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For Art's Sake - Beware the black clad

College art conference graces ATL with its presence

The sodomites are coming! The sodomites are coming!

Georgians bolted their doors and warned young children not to wander into the streets the weekend of Feb. 16-19.

No, the circus wasn't in town. Just the College Art Association, a 14,000-member organization of academics, art historians and artists from institutions like Brown, Columbia and Yale, gathering in Atlanta for their annual conference. The Marriott Marquis had not seen such a massive gathering of the libertine and black clad since Dragon*Con decamped there last September.

"For many years we did not come here because we did not go anyplace that had actively enforced anti-sodomy laws," says Susan Ball, CAA's executive director for 19 years. "And as soon as Georgia changed on that, we started pursuing coming here."

Of course, there were other reasons to keep the conference out of the South. The state flag issue for a time. And murmurings within CAA that Georgia's recent passage of a constitutional amendment banning same-sex marriages should inspire a boycott.

Then there was the whole "problem" of the South itself, as one CAA member, who asked not to be quoted, confessed. The organization does deal with an elite Northeastern bias that tends to see anyplace outside the N.Y./L.A./Chicago axis as fly-over territory.

"I think the Civil War is still being fought," said former CAA President Michael Aurbach. "I think south of the Mason-Dixon Line in the art world is considered Bubba and things outside of that are considered serious."

Despite the potential for haughty dismissal of Atlanta's art scene, local art spaces fell over themselves in the weeks before the conference, setting up eye-catching exhibitions in anticipation of people like critic Donald Kuspit and artist Nancy Spero breezing into town. But several local curators expressed disappointment at the paltry numbers of CAA attendees who actually showed up for their exhibitions.

Some blamed the packed CAA schedule of symposiums and receptions. Others pointed their fingers at Atlanta's pitiful public transportation system and a lack of CAA shuttles to ferry participants to local galleries.

The annual meeting featured some of the surreal juxtapositions that conferences specialize in, in which a gathering of people united by highly esoteric interests meet under the generic canopy of an opulently ordinary downtown hotel.

While the radical disciplines of Marxism, feminism and queer theory filled the recirculating air, certain less radical convention clichés abounded: ugly free canvas bags bearing the CAA logo, PowerPoint lectures, cell phones emitting their technological burps mid-lecture. The contrast of the chandelier ornamented bourgeois-luxe surroundings often formed a humorous contrast to rabble-rousing discussion of Patriot Act fascism and shop talk about "phallocentric bias."

The CAA conference boasted engaging lectures, spasms of pea soup academic jargon, and discussion of issues of special interest to local art fans. The fascinating "Rethinking Andrew Wyeth" symposium, for instance, offered a preview of things to come when the High Museum inaugurates its new $130 million Renzo Piano-designed expansion with a Wyeth retrospective.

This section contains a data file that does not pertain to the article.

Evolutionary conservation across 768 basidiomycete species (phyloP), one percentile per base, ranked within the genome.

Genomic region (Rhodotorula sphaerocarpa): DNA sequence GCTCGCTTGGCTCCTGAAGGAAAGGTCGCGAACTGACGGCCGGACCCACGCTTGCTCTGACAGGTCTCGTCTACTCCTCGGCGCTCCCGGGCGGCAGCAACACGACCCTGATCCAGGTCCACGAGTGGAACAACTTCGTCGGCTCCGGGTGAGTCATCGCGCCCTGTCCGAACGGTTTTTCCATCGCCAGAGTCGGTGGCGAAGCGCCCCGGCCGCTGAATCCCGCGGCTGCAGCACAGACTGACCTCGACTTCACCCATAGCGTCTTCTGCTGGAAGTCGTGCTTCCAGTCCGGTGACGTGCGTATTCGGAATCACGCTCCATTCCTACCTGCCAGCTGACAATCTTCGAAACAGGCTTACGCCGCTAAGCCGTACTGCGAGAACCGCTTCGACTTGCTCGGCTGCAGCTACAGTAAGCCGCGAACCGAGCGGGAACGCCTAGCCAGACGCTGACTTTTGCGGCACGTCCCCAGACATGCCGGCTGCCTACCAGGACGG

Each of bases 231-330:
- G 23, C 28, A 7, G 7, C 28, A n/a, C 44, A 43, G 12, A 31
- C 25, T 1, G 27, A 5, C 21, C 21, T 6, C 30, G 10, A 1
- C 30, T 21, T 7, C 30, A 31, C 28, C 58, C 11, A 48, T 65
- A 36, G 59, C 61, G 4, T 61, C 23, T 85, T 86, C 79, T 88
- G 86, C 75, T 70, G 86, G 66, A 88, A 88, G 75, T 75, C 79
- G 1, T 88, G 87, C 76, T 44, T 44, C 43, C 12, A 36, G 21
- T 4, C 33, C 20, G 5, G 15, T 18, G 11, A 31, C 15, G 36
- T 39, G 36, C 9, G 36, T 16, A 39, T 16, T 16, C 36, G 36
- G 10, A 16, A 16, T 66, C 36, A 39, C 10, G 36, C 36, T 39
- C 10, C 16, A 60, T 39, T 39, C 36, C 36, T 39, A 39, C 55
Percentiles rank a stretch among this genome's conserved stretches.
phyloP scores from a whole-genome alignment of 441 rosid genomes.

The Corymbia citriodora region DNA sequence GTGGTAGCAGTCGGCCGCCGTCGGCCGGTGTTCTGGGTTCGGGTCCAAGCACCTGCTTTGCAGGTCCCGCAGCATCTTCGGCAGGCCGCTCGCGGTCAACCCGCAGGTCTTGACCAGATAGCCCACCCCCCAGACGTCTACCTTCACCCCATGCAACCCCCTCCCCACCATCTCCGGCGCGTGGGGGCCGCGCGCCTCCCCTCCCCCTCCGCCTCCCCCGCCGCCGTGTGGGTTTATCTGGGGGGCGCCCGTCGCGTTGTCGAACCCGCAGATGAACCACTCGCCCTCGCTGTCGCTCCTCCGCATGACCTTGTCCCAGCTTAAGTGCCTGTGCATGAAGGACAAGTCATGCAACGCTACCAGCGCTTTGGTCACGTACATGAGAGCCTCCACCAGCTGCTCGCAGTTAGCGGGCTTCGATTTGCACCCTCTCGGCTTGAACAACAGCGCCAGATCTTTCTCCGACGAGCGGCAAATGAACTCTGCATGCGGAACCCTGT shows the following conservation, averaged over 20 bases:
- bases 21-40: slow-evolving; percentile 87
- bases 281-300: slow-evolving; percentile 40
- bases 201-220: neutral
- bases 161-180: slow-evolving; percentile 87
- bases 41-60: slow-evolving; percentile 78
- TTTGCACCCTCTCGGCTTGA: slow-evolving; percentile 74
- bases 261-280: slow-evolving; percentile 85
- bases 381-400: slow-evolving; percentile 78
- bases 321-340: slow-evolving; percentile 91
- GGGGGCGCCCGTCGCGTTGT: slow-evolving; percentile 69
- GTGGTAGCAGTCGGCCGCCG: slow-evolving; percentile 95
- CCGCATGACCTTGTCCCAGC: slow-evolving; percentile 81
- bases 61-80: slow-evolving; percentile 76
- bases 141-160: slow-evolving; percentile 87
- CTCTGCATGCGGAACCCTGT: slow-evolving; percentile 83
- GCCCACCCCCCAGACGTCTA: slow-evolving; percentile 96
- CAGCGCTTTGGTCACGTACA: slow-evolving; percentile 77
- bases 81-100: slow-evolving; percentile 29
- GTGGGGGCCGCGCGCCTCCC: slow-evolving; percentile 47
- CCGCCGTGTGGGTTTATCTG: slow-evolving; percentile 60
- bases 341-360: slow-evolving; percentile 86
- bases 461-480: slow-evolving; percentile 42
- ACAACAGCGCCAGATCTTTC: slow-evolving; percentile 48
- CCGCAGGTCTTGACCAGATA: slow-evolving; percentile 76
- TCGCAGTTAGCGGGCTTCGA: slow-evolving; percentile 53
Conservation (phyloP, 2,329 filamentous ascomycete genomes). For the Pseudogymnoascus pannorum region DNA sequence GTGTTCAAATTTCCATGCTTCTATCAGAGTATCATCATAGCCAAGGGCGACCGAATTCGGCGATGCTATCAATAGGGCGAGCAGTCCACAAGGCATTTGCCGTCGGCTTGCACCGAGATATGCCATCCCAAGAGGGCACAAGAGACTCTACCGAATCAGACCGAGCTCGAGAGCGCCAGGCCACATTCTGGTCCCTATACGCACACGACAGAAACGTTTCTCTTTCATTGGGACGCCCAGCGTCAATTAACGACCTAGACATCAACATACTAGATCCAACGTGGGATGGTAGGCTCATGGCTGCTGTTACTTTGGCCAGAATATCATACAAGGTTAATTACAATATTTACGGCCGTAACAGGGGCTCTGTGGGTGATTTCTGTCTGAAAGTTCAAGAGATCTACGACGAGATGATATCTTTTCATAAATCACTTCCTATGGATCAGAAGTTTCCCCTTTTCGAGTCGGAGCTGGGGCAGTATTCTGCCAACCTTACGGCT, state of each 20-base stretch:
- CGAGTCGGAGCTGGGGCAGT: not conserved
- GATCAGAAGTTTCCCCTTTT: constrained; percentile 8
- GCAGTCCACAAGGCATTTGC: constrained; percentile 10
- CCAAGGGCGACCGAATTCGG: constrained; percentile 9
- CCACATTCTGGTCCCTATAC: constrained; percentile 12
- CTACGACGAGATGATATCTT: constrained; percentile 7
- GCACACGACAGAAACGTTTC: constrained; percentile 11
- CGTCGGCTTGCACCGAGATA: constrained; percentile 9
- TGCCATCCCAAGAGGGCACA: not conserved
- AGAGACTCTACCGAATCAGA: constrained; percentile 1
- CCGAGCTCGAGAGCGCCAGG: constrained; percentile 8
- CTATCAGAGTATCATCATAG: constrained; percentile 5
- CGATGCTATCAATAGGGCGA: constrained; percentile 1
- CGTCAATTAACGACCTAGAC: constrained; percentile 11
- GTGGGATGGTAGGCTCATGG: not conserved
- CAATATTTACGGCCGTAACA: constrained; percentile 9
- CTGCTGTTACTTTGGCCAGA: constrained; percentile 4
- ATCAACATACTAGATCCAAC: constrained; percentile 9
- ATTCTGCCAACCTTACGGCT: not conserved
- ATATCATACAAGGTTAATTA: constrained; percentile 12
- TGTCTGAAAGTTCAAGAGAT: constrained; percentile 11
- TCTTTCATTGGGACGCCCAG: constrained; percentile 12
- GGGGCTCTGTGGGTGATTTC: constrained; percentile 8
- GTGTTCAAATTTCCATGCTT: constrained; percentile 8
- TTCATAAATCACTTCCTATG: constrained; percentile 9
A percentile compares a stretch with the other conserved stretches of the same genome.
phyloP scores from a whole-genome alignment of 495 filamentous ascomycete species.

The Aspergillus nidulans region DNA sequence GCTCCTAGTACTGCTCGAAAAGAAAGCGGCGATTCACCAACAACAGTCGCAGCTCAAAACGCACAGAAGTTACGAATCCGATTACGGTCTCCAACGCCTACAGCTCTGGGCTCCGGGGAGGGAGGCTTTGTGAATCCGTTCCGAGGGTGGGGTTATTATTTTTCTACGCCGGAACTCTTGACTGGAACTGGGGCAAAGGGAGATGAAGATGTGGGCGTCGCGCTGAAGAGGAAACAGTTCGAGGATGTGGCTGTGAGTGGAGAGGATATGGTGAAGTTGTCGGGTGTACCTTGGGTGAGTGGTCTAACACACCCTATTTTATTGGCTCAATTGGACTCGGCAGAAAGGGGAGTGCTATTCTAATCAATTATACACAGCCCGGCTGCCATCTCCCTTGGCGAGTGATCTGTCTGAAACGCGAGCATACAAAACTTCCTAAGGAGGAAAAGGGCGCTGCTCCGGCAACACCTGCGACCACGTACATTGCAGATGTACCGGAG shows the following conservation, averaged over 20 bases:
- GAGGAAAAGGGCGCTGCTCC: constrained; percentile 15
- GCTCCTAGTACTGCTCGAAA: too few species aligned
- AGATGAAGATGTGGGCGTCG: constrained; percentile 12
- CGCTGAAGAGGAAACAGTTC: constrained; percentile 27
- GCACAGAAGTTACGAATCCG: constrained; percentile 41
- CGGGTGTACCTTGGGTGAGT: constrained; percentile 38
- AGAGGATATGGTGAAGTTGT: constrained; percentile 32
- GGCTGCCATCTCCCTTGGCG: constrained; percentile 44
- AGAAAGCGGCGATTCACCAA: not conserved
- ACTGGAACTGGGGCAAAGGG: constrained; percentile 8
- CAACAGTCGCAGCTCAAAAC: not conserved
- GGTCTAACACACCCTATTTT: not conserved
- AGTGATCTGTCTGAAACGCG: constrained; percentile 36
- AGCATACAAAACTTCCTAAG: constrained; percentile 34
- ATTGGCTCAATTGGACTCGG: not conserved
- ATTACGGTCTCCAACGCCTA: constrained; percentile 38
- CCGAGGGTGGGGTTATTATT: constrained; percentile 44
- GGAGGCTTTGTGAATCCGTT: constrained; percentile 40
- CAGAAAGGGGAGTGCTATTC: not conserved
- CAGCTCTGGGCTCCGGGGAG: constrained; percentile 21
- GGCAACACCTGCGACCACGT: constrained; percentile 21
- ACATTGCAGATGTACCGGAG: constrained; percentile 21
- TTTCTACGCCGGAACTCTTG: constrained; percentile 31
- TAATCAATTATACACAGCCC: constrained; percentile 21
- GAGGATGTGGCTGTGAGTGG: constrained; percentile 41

Norman Rockwell underwent a re-evaluation from kitsch to old master under curator Anne Knutson at the High, and Wyeth (whose exhibition will also be curated by Knutson) appears about due for a similar spit-polish. After being celebrated in the '50s as a modernist peer of Jackson Pollock, Wyeth has been written off by many critics and academics as hopelessly middlebrow and, in the words of a panelist from the University of Kansas, David Cateforis, "uncool." By that definition, I think we can safely predict that the Wyeth show will be a blockbuster.

At the CAA conference, there were great, impromptu moments of academic navel-gazing, like an overheard conversation held in the ladies room. A gray-haired woman held a flash card with a picture of a red bird up to her friend - who, mysteriously, also had a flashcard with a red bird - and stated, "We should be asking: Is this a red bird?" the woman trilled, excitedly. "Or is this a representation of a red bird?" To which her friend nodded, knowingly.

And there were run-ins with the law, too, though not for sodomy.

Reverend Billy, the New York performance artist who planned to stage an anti-consumption march through downtown Atlanta, was detained by Marriott security at a hotel coffee bar, perhaps for preaching within 10 yards of a corporate logo. Those things have rights now, I hear. Photographs of the melee suggest some kind of post-modern dinner theater: white reverend detained by black security in the "city too busy to hate" for spreading his message of "stop shopping." For crucial minutes there, the South's reputation seemed to be once again on the line as an oppressive state with a lousy sense of humor.

But a CAA official intervened. The good Reverend was allowed to proceed with his march, and the show went on.??



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